| Previous Page| -MANUAL- TOUR| Next Page|
In the heel-in trench, all roots should be covered plus about one inch of the stems. The heel-in site should be in well drained soil, preferably a sandy soil. Water should be available for use in excessively dry periods. Pine planting stock can be stored satisfactorily in 1,000 lot bundles in cellars for a week if it is kept moist and well ventilated. Stock cannot be stored with roots in water. Such storage for periods of even one day in injurious.
Hardwood planting stock frequently is more difficult to store in bundles in heeling-in beds. The bulkier root systems favor the development of harmful molds. If moldy roots are in evidence when the stock is received, report this to the district office. If any hardwood stock is to be held for more than two days before it is planted, the bundles should be broken and the stock should be heeled-in.
Planting stock can be planted directly from buckets containing water. On rough terrain, trays, in which the tree roots are protected by wet moss, may be used. The puddling of tree roots in mud or a soil-water solution at time of planting is usually unnecessary. Since hard freezing of planting stock roots will reduce survival, stock should not be handled bare rooted in the open during extreme freezing weather.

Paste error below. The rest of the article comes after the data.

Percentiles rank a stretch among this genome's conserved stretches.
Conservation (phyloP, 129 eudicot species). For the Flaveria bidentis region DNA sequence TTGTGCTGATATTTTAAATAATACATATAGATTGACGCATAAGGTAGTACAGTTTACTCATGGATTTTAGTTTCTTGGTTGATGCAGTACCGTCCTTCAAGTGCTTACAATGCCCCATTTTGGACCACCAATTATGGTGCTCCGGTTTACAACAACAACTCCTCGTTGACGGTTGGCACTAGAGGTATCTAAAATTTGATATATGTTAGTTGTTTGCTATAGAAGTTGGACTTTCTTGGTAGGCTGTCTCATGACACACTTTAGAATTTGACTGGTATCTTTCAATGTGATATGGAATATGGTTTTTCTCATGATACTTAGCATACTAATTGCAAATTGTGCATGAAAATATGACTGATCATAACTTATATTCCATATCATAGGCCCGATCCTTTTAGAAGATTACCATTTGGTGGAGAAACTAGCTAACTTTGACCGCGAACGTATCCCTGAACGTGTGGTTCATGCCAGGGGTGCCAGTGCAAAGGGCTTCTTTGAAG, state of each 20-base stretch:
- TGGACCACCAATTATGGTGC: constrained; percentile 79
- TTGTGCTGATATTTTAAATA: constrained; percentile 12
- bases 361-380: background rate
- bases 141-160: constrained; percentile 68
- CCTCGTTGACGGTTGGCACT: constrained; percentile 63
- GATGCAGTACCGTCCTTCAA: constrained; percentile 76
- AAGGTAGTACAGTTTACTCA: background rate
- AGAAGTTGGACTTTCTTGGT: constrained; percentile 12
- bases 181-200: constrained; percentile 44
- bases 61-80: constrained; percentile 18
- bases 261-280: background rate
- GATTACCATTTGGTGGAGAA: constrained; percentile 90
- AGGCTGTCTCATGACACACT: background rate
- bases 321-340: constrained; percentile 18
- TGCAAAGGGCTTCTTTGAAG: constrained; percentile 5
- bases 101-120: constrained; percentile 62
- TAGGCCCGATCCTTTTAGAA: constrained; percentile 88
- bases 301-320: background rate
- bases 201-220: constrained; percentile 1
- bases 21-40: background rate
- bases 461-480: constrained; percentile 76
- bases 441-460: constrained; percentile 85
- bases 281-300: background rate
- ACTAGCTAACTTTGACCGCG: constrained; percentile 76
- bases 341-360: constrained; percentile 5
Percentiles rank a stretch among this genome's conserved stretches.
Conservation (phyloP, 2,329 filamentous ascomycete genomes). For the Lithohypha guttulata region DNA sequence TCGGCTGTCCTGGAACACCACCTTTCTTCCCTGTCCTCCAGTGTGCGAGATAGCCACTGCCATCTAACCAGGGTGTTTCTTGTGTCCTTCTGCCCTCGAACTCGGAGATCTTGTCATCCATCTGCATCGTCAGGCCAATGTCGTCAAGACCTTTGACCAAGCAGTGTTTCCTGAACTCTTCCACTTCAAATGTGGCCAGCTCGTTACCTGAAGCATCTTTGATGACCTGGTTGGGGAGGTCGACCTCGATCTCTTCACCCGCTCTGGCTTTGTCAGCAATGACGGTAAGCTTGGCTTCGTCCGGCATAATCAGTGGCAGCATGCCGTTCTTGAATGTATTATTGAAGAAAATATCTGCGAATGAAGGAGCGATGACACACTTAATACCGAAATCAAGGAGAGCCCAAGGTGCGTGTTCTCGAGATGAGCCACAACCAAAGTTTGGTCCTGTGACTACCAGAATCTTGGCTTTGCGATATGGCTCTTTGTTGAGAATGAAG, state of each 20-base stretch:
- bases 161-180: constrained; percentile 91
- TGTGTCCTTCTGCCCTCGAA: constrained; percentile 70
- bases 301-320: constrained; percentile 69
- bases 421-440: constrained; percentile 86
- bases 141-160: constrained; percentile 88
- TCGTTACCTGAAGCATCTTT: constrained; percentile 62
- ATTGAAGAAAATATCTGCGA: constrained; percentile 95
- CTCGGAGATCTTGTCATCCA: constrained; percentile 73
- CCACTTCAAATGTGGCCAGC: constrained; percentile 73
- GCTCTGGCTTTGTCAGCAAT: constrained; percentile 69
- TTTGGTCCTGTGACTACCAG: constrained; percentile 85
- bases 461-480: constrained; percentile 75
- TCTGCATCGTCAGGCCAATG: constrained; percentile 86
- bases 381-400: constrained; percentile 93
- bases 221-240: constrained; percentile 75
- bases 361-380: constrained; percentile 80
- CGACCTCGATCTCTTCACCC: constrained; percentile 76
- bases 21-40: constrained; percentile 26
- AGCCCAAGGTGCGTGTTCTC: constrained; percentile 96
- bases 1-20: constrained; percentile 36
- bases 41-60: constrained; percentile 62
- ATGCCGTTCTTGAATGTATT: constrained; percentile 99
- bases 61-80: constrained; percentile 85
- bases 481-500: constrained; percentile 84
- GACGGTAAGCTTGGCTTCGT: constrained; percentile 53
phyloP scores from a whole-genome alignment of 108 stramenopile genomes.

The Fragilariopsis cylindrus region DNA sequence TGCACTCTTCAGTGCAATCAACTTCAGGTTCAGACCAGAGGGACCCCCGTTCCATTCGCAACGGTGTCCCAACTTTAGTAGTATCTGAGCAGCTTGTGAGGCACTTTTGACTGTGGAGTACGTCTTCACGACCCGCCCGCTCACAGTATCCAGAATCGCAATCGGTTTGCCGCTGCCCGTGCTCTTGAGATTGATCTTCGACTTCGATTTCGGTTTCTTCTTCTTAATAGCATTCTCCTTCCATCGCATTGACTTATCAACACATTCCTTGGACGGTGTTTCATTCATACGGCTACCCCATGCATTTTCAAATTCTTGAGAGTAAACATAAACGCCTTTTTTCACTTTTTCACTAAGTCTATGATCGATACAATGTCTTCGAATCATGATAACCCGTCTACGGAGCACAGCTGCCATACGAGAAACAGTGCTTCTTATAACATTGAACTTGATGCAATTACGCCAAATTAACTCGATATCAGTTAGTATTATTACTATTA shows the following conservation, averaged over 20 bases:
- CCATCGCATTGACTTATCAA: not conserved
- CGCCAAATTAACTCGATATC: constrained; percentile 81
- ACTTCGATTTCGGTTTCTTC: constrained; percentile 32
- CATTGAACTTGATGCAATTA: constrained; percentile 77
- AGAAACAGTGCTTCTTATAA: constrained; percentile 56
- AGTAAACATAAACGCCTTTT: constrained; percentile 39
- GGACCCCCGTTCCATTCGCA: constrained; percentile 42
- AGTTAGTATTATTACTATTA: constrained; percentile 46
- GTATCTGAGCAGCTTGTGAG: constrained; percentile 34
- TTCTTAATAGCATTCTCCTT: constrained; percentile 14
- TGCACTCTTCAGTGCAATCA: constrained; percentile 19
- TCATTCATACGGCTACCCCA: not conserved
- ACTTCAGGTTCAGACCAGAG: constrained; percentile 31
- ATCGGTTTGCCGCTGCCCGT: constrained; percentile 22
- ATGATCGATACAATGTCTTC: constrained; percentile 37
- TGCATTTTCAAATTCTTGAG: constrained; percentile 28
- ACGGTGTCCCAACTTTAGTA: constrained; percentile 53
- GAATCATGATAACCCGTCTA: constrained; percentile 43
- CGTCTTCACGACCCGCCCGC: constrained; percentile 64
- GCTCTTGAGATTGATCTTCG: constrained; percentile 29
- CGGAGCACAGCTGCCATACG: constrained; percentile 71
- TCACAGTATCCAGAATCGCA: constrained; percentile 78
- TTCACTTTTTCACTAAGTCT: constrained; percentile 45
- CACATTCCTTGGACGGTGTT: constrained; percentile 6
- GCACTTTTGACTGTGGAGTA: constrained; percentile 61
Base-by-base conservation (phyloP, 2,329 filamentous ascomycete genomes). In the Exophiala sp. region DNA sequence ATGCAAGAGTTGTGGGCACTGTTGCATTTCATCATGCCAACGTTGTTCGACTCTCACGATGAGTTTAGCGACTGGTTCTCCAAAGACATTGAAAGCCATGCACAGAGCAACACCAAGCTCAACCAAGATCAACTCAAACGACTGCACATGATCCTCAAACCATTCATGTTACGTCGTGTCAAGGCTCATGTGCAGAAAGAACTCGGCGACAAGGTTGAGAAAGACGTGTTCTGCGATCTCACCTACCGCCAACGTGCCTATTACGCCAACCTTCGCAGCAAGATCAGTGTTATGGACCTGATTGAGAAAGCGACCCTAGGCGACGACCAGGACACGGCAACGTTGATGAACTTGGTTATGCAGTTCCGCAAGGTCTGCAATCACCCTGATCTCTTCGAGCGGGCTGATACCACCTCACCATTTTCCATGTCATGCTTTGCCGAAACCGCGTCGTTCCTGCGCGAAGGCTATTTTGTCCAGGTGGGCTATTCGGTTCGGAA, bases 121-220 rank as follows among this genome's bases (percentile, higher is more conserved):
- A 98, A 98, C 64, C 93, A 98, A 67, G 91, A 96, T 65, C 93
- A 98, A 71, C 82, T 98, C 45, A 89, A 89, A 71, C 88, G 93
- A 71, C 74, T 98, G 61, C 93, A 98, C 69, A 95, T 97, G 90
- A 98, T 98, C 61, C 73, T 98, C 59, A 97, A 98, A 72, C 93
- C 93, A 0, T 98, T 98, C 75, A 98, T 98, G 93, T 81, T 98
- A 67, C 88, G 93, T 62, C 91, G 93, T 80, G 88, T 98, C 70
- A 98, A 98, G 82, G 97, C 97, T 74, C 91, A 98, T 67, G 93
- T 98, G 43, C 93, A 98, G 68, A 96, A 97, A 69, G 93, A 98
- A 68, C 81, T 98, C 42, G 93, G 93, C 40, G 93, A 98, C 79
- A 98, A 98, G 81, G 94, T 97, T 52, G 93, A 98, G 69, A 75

Planting machines have limited adaptation to Kentucky planting sites. Topography is the most limiting factor. Their use must be confined to the more gently rolling terrain with few gullies or to flat lands. Planting machines, where they can be used, save more time, labor, and costs; recommended on areas three acres in size or larger. Planting machines are available through the Division of Forestry, on a rental basis. Contact the District Forester for the machine.
The black walnut spacing should generally be 12' x 14'. It can be planted in mixture with another species to result in an overall spacing of 6' x 7'.
Scalping is usually done at the time of planting with a mattock. It consists of removing surface vegetation from an 8 to 10 inch square, cutting just deep enough to reduce the regrowth of grasses from the roots. Scalping is necessary only on the more fertile soils where a rank growth of grasses or other close growing vegetation is expected to compete seriously. Seedlings usually can compete successfully with coarse weeds, such as ragweed.